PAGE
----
To add a row to a related worksheet, first, open the Select row menu by clicking on the link icon and then select + New row. This will open a new empty row that you can fill out, which will be added to the related worksheet.
In the animation below, we add a new issue (to the Issues & Risks worksheet of our Project Plan) and see that this is linked to the task we created the issue through (in the task worksheet).
Rows that have been linked can be unlinked. To unlink a related row, first open the related row menu by clicking on the breadcrumb in the desired cell. All linked rows will appear in this menu. To unlink them, hover over the related row and select the X in the upper top right corner.
1-way and 2-way Relationships
When setting up your related row column, relationships between related rows can be designated as 1-way or 2-way:
- 1-way relationships: When a related row column is designated as 1-way, a new column will not be created in the target worksheet. With a 1-way relationship, you are able to reference data in your target worksheet without having the relationship reflected in or modified by the target worksheet.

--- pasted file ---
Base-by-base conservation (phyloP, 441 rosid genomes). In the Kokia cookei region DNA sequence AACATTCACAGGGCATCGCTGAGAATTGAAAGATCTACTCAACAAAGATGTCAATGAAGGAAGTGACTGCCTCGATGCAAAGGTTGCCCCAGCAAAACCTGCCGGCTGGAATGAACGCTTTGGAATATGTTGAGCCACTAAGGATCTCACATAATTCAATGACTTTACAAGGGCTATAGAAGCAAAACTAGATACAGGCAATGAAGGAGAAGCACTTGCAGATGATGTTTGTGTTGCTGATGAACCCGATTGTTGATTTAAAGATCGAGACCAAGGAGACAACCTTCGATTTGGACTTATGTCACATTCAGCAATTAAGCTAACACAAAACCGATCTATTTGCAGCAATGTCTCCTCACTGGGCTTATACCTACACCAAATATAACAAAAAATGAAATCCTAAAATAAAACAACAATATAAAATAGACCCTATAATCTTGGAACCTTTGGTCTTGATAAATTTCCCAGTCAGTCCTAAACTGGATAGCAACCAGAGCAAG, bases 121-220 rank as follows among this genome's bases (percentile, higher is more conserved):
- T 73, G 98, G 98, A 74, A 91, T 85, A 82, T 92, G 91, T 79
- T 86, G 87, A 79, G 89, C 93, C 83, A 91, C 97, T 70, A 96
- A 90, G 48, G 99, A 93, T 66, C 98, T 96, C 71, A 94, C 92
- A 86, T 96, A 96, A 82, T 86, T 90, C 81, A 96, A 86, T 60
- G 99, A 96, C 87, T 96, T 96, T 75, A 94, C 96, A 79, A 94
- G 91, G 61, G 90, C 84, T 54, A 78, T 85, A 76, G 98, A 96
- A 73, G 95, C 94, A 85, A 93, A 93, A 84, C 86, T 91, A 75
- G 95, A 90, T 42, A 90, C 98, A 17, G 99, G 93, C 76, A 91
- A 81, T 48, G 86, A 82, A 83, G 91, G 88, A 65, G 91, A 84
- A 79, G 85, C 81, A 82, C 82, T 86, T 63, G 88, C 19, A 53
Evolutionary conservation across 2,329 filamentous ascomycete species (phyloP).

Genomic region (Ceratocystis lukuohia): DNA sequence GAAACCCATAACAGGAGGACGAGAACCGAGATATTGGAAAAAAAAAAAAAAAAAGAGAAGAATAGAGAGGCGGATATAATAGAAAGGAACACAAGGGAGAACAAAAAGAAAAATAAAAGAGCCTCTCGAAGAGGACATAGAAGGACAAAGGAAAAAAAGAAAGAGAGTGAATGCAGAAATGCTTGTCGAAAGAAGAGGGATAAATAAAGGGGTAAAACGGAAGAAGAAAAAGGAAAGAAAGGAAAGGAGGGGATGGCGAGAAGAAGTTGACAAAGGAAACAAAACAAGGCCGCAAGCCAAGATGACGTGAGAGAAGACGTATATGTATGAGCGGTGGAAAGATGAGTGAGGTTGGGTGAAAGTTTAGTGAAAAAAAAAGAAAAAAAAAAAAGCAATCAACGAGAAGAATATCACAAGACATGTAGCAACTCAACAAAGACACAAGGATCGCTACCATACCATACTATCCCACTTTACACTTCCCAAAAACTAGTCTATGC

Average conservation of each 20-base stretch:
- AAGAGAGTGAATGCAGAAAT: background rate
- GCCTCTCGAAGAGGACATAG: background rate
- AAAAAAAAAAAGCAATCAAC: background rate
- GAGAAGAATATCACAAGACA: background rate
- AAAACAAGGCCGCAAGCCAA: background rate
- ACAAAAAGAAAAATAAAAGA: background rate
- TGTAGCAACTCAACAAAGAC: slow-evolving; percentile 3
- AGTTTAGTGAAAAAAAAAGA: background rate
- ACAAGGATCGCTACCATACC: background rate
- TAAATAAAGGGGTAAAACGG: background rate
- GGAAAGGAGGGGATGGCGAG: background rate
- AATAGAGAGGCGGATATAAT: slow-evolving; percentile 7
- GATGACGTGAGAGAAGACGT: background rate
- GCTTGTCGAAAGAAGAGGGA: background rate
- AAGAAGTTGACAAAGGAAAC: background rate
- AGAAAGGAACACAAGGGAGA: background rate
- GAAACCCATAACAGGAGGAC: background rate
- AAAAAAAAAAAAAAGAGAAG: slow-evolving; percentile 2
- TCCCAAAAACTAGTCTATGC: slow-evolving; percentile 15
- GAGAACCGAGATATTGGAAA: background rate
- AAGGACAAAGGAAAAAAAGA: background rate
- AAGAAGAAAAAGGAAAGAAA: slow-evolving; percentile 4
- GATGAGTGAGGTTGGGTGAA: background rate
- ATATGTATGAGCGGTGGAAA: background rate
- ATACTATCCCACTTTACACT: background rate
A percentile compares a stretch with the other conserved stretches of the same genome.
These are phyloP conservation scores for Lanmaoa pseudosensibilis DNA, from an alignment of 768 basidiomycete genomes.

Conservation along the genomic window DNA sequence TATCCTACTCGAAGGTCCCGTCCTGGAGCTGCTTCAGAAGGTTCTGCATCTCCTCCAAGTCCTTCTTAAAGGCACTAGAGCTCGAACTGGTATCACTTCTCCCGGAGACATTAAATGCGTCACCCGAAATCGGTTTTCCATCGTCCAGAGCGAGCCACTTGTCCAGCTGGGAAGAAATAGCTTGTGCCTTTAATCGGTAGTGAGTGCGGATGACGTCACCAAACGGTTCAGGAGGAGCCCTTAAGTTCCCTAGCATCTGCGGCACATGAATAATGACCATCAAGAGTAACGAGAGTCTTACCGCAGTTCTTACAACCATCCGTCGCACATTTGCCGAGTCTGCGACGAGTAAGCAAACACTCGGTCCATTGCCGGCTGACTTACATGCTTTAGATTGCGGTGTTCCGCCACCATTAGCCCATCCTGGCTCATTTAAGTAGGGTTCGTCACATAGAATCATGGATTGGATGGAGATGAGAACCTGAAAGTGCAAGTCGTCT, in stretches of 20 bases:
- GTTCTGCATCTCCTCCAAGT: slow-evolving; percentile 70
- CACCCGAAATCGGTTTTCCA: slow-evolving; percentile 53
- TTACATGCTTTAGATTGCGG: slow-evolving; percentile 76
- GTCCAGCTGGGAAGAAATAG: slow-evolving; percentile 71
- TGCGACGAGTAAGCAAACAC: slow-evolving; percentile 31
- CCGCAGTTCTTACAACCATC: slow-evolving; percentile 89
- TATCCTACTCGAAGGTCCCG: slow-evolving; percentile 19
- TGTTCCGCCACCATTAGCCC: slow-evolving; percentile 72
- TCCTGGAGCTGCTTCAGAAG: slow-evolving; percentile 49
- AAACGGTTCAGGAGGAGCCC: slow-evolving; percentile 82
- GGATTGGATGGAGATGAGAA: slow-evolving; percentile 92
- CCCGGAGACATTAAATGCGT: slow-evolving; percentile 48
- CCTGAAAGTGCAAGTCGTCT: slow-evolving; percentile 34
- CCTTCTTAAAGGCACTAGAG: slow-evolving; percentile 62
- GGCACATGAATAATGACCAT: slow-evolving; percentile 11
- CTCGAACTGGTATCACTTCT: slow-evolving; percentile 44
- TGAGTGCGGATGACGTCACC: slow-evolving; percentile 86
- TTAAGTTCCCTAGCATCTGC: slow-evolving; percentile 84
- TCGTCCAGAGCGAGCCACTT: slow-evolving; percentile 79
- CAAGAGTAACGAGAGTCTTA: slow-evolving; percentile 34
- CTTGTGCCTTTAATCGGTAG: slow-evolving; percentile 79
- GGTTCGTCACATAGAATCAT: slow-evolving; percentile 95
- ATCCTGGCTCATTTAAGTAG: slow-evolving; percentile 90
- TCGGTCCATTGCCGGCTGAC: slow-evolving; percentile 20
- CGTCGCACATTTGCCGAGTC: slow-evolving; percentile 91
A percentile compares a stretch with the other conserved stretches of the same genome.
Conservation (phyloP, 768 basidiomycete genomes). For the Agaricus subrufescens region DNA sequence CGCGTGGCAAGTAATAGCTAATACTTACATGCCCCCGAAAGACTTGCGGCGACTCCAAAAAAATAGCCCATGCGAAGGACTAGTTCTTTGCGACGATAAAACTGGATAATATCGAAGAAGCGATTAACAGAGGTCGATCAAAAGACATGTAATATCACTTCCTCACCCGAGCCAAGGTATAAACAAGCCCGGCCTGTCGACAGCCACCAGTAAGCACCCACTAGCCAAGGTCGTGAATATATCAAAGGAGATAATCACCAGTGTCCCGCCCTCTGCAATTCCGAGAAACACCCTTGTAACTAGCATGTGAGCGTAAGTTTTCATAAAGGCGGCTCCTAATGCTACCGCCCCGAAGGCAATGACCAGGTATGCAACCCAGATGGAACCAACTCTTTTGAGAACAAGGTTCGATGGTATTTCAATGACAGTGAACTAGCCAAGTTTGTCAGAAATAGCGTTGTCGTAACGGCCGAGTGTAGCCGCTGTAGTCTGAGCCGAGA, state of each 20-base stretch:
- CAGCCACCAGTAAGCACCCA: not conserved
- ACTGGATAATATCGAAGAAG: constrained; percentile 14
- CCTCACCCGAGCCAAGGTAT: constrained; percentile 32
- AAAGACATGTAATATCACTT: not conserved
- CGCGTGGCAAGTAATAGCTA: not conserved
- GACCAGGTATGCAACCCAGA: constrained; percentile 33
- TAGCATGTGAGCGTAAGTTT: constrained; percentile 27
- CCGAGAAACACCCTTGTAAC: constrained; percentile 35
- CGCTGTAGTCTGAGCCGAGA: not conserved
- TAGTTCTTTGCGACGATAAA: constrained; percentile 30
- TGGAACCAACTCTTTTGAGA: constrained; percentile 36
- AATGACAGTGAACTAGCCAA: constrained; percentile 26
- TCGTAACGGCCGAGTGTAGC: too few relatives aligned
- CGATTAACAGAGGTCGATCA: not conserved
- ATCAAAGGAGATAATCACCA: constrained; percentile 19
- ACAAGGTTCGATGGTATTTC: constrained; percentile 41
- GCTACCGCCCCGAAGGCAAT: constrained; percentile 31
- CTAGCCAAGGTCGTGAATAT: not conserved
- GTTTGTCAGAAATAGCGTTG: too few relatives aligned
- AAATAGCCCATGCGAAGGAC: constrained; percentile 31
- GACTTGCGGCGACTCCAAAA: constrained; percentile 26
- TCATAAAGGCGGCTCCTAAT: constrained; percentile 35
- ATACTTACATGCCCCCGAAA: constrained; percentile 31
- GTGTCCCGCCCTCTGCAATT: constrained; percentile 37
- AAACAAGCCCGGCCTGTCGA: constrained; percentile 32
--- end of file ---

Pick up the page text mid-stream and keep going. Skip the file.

- 2-way relationships: When a related row column is designated as 2-way, a new column will be created in the target worksheet with information from the relationship in the newly designated related row column. This relationship will be reflected in – and can be modified by – the target worksheet.
Note that 2-way relationships can only be created for column-level data types. Range or cell-level data only support 1-way relationships, as do self-referential relationships (those where the source and target worksheet are the same).
Once a relationship has been designated as 1-way or 2-way, you cannot convert the relationship from one to another directly. To change the direction of the relationship, convert the related row column to Text or Automatic, and then convert it back to Related row.